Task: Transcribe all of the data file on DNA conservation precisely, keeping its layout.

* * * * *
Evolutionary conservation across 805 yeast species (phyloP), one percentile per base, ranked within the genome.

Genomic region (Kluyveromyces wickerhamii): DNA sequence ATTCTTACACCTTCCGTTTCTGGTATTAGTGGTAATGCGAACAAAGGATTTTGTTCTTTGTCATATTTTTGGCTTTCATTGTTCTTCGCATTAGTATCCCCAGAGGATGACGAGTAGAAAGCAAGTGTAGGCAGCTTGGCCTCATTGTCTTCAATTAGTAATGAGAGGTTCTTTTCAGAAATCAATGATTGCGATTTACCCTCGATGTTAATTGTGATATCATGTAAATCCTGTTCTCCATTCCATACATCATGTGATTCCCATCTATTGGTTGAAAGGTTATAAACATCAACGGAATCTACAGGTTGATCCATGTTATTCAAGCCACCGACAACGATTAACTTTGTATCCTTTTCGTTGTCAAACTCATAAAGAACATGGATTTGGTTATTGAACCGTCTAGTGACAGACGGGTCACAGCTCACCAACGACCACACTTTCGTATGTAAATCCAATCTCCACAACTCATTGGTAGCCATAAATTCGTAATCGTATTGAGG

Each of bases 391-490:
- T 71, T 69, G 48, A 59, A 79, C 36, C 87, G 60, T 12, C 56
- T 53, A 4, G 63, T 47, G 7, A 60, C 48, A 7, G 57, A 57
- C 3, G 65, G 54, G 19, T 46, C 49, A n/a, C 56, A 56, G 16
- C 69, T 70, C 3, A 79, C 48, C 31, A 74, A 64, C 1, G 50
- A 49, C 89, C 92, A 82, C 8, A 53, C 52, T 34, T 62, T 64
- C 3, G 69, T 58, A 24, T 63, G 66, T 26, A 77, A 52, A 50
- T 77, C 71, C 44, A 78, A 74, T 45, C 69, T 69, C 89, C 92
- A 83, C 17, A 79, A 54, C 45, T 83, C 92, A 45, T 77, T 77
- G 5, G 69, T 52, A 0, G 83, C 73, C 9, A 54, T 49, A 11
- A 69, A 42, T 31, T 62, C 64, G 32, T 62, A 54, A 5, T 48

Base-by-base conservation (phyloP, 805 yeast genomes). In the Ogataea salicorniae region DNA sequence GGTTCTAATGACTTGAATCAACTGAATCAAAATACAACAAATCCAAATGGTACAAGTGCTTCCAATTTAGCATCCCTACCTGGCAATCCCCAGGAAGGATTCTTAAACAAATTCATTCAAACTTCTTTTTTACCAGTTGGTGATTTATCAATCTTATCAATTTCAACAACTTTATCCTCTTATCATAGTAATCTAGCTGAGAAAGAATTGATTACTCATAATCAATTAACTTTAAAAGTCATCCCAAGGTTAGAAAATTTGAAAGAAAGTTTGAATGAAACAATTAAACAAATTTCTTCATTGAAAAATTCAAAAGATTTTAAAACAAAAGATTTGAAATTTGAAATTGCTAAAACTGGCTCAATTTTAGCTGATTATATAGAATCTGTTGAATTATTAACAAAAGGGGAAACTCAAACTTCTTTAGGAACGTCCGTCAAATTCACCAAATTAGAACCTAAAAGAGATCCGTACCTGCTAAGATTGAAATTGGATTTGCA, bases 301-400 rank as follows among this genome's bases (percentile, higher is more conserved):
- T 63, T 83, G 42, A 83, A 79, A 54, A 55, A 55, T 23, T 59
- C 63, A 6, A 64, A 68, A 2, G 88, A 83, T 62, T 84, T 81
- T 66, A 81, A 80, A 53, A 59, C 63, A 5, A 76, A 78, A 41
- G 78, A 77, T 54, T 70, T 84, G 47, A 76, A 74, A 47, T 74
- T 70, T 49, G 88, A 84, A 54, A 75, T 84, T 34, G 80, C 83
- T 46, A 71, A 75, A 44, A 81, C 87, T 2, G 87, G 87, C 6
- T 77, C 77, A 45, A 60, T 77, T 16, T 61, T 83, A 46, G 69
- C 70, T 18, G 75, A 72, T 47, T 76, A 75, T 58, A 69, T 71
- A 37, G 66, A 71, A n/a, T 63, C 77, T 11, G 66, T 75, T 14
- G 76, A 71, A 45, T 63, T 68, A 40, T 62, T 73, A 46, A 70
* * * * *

Evolutionary conservation across 805 yeast species (phyloP), one percentile per base, ranked within the genome.

Genomic region (Kluyveromyces wickerhamii): DNA sequence ATTCTTACACCTTCCGTTTCTGGTATTAGTGGTAATGCGAACAAAGGATTTTGTTCTTTGTCATATTTTTGGCTTTCATTGTTCTTCGCATTAGTATCCCCAGAGGATGACGAGTAGAAAGCAAGTGTAGGCAGCTTGGCCTCATTGTCTTCAATTAGTAATGAGAGGTTCTTTTCAGAAATCAATGATTGCGATTTACCCTCGATGTTAATTGTGATATCATGTAAATCCTGTTCTCCATTCCATACATCATGTGATTCCCATCTATTGGTTGAAAGGTTATAAACATCAACGGAATCTACAGGTTGATCCATGTTATTCAAGCCACCGACAACGATTAACTTTGTATCCTTTTCGTTGTCAAACTCATAAAGAACATGGATTTGGTTATTGAACCGTCTAGTGACAGACGGGTCACAGCTCACCAACGACCACACTTTCGTATGTAAATCCAATCTCCACAACTCATTGGTAGCCATAAATTCGTAATCGTATTGAGG

Each of bases 391-490:
- T 71, T 69, G 48, A 59, A 79, C 36, C 87, G 60, T 12, C 56
- T 53, A 4, G 63, T 47, G 7, A 60, C 48, A 7, G 57, A 57
- C 3, G 65, G 54, G 19, T 46, C 49, A n/a, C 56, A 56, G 16
- C 69, T 70, C 3, A 79, C 48, C 31, A 74, A 64, C 1, G 50
- A 49, C 89, C 92, A 82, C 8, A 53, C 52, T 34, T 62, T 64
- C 3, G 69, T 58, A 24, T 63, G 66, T 26, A 77, A 52, A 50
- T 77, C 71, C 44, A 78, A 74, T 45, C 69, T 69, C 89, C 92
- A 83, C 17, A 79, A 54, C 45, T 83, C 92, A 45, T 77, T 77
- G 5, G 69, T 52, A 0, G 83, C 73, C 9, A 54, T 49, A 11
- A 69, A 42, T 31, T 62, C 64, G 32, T 62, A 54, A 5, T 48

Base-by-base conservation (phyloP, 805 yeast genomes). In the Ogataea salicorniae region DNA sequence GGTTCTAATGACTTGAATCAACTGAATCAAAATACAACAAATCCAAATGGTACAAGTGCTTCCAATTTAGCATCCCTACCTGGCAATCCCCAGGAAGGATTCTTAAACAAATTCATTCAAACTTCTTTTTTACCAGTTGGTGATTTATCAATCTTATCAATTTCAACAACTTTATCCTCTTATCATAGTAATCTAGCTGAGAAAGAATTGATTACTCATAATCAATTAACTTTAAAAGTCATCCCAAGGTTAGAAAATTTGAAAGAAAGTTTGAATGAAACAATTAAACAAATTTCTTCATTGAAAAATTCAAAAGATTTTAAAACAAAAGATTTGAAATTTGAAATTGCTAAAACTGGCTCAATTTTAGCTGATTATATAGAATCTGTTGAATTATTAACAAAAGGGGAAACTCAAACTTCTTTAGGAACGTCCGTCAAATTCACCAAATTAGAACCTAAAAGAGATCCGTACCTGCTAAGATTGAAATTGGATTTGCA, bases 301-400 rank as follows among this genome's bases (percentile, higher is more conserved):
- T 63, T 83, G 42, A 83, A 79, A 54, A 55, A 55, T 23, T 59
- C 63, A 6, A 64, A 68, A 2, G 88, A 83, T 62, T 84, T 81
- T 66, A 81, A 80, A 53, A 59, C 63, A 5, A 76, A 78, A 41
- G 78, A 77, T 54, T 70, T 84, G 47, A 76, A 74, A 47, T 74
- T 70, T 49, G 88, A 84, A 54, A 75, T 84, T 34, G 80, C 83
- T 46, A 71, A 75, A 44, A 81, C 87, T 2, G 87, G 87, C 6
- T 77, C 77, A 45, A 60, T 77, T 16, T 61, T 83, A 46, G 69
- C 70, T 18, G 75, A 72, T 47, T 76, A 75, T 58, A 69, T 71
- A 37, G 66, A 71, A n/a, T 63, C 77, T 11, G 66, T 75, T 14
- G 76, A 71, A 45, T 63, T 68, A 40, T 62, T 73, A 46, A 70